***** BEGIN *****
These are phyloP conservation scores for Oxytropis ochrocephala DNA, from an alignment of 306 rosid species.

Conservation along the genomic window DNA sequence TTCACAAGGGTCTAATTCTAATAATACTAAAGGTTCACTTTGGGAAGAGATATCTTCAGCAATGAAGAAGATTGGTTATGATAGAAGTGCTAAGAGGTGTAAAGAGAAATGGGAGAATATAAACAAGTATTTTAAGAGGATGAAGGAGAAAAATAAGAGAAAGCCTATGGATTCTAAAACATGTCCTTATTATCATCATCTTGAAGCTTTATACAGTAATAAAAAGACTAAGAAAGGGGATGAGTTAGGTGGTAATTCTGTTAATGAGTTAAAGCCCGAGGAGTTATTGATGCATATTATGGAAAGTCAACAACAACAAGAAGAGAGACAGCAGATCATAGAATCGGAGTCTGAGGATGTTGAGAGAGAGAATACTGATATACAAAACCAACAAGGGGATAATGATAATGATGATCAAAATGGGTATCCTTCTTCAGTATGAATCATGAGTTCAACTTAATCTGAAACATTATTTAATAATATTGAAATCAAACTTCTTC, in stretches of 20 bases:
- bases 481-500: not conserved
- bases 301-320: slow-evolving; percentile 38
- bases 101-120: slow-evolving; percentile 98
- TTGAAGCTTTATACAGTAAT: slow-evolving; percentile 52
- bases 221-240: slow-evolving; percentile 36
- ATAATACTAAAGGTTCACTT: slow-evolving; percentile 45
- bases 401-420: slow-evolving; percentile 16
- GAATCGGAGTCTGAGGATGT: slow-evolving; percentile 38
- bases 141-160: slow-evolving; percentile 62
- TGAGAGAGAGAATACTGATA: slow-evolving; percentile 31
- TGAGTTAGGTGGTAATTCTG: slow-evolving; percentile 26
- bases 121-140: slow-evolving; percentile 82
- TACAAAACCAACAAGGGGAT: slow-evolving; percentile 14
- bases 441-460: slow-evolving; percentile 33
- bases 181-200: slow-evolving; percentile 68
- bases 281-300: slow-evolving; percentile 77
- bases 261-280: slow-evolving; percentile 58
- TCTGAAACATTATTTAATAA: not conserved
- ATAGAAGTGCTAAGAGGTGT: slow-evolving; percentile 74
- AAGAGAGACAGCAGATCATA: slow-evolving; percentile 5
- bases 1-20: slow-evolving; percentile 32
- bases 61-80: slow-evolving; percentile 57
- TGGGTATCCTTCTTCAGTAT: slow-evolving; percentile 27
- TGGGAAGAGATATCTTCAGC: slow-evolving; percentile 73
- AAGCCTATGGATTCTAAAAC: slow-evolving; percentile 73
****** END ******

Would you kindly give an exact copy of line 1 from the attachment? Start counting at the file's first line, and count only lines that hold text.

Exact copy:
These are phyloP conservation scores for Oxytropis ochrocephala DNA, from an alignment of 306 rosid species.